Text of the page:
*Names have been changed to protect identities En español She wrote him first. In the summer, when the trees leafed out, you couldn't even see the road or the neighbors. She'd grown up here, in a conservative pocket of Virginia. When it came to meeting new people, however, her choices were limited. The holidays were coming, and she didn't want to face them alone.
A short message sent on a Thursday evening in early December 2013, under the subject line: Match? She signed up for a six-month subscription to Match.com, the largest and one of the oldest dating services on the Web.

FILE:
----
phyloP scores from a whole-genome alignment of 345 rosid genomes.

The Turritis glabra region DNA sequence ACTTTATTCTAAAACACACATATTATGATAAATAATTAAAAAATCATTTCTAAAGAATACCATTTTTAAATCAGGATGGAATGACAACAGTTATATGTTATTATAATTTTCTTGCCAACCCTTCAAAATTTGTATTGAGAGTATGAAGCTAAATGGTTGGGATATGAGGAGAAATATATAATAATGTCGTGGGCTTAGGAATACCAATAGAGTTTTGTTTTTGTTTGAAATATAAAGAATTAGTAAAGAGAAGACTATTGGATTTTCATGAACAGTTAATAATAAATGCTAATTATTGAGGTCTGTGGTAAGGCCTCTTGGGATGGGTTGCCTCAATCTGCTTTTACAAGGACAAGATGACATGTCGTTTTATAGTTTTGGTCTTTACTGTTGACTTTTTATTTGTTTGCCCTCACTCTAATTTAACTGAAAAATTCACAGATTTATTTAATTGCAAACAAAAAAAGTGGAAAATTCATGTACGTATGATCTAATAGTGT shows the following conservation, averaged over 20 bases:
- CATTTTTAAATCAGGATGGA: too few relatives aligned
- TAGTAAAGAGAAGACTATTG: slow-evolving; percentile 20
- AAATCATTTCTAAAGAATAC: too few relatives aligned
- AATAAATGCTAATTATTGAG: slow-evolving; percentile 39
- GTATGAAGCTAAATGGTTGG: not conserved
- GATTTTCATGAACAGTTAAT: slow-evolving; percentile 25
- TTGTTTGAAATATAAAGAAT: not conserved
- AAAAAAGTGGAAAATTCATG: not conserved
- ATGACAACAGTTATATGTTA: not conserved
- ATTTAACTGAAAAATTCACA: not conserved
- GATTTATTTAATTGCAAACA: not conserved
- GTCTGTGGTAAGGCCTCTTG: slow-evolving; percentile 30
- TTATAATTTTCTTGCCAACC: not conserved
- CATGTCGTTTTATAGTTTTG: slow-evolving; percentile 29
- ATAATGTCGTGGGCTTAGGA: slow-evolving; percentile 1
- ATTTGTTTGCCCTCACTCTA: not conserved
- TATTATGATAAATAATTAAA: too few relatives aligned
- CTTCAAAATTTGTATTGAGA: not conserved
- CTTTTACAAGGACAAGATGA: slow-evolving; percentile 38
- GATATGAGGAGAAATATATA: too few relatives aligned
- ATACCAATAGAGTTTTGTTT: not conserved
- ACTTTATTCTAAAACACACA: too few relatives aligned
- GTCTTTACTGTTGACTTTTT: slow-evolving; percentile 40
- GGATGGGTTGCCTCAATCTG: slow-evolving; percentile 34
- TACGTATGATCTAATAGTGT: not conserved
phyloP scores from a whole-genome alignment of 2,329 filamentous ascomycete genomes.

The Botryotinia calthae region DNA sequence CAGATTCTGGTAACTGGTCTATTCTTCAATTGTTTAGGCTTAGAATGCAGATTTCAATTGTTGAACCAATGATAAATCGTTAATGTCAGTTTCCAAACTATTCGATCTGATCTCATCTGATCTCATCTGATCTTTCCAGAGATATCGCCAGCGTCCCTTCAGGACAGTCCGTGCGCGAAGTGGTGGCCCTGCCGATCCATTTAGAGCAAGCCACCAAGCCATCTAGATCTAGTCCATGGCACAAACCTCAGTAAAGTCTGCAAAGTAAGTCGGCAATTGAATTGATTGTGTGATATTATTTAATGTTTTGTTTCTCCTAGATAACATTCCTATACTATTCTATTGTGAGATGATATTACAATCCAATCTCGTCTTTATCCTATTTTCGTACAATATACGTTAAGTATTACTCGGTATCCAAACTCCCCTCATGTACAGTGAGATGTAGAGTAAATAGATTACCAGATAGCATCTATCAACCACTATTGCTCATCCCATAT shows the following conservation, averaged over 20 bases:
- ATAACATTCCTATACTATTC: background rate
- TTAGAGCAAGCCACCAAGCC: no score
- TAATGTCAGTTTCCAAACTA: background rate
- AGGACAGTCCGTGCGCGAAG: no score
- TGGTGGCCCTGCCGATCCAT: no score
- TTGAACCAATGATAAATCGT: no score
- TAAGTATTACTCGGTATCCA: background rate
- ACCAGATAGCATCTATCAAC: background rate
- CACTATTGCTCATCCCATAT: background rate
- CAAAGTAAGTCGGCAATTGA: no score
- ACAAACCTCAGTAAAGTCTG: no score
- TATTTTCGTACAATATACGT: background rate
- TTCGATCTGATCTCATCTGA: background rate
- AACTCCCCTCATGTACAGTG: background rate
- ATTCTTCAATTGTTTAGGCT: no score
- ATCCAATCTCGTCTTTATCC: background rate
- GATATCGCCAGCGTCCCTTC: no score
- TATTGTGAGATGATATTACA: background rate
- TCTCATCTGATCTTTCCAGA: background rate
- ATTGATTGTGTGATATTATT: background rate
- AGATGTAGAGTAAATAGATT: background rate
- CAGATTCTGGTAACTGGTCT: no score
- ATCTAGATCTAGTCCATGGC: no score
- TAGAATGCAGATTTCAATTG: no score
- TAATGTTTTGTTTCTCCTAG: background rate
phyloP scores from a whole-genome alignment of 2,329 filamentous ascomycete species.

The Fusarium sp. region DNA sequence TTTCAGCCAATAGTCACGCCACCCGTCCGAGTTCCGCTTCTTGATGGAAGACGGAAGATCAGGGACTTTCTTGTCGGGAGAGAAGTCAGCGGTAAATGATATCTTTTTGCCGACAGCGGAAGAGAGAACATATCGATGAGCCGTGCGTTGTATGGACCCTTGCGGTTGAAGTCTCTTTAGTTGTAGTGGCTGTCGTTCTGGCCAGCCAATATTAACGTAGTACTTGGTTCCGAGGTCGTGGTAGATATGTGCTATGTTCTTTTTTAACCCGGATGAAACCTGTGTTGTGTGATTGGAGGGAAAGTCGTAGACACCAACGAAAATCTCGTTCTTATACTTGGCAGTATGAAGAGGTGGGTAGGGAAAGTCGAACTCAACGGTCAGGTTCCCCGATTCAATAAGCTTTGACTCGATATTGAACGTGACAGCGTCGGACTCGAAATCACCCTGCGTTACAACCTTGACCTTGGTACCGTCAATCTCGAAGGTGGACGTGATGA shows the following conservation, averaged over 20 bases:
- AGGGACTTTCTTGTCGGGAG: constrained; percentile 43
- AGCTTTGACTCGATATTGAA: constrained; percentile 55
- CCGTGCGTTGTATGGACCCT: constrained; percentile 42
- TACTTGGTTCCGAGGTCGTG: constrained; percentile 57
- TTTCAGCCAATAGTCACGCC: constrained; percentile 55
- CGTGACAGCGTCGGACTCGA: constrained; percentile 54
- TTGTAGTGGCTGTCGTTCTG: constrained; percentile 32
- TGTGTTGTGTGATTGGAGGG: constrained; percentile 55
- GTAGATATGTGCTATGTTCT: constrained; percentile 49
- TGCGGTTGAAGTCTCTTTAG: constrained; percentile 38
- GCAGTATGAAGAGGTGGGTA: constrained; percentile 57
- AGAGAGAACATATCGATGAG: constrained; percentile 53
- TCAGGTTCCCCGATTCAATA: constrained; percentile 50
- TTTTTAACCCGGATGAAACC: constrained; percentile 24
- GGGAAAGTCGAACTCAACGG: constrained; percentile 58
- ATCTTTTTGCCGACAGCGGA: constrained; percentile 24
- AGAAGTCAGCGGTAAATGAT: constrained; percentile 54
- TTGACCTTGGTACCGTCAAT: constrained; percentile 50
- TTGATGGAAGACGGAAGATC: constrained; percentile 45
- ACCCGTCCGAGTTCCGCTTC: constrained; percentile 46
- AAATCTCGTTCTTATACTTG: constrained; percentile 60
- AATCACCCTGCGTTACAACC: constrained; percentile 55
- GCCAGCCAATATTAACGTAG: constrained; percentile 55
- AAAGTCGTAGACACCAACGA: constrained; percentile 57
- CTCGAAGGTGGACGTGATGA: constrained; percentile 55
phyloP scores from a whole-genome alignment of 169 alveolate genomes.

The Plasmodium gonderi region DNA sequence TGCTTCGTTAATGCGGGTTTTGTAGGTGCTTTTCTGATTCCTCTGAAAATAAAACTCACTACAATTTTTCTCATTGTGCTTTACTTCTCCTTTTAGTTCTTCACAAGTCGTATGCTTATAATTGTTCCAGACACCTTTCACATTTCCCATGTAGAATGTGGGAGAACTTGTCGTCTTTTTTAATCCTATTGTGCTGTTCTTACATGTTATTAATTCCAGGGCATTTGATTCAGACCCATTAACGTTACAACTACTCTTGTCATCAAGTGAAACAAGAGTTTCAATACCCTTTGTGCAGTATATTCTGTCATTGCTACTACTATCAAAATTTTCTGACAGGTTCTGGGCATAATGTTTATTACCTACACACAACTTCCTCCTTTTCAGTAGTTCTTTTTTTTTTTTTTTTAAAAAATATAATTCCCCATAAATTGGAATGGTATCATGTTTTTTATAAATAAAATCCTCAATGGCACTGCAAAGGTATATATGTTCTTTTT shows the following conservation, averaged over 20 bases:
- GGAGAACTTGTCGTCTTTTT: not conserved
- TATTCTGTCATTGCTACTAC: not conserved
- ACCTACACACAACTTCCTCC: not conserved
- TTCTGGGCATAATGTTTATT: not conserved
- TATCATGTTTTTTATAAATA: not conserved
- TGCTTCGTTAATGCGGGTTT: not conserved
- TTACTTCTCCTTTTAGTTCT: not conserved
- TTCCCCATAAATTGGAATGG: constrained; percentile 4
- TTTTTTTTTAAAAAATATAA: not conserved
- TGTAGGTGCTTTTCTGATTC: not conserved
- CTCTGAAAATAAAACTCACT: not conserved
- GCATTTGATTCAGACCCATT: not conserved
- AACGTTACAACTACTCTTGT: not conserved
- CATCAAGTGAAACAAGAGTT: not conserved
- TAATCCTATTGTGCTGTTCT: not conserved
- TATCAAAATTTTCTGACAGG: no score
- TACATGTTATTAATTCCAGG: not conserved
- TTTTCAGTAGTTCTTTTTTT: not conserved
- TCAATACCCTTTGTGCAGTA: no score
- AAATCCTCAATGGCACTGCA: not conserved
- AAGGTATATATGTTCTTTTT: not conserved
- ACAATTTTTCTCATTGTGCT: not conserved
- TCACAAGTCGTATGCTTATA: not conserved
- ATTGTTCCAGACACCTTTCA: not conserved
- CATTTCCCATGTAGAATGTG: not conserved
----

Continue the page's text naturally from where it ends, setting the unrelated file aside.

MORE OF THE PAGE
The scammers are using their images without their knowledge and permission to deceive their victims and scam them out of money.. ... Two sharp blows that had left her alone in her late 50s. His cancer took him swiftly, before she had time to process what was happening. It had been over two years since the death of her husband of 20 years; four, since she had lost her mother.New statistics out for the last six months of 2014 show, more than 6,400 Americans say they were scammed after visiting online dating sites in the second half of last year.According to the FBI, that fraud cost users nearly million.After four months of courtship including emails and phone calls, but never meeting in person, the man who claimed to be a contractor from Virginia was suddenly stuck somewhere in Africa and in serious trouble. "I was really worried about him, I thought the man was going to die."The money started to add up and before Janet realized she was being swindled the 76-year-old widow was out roughly 0,000."These are people who have worked so hard for their savings and now they are giving it all away to the romance scammers," Barbara Hannah Gufferman with the AARP explained.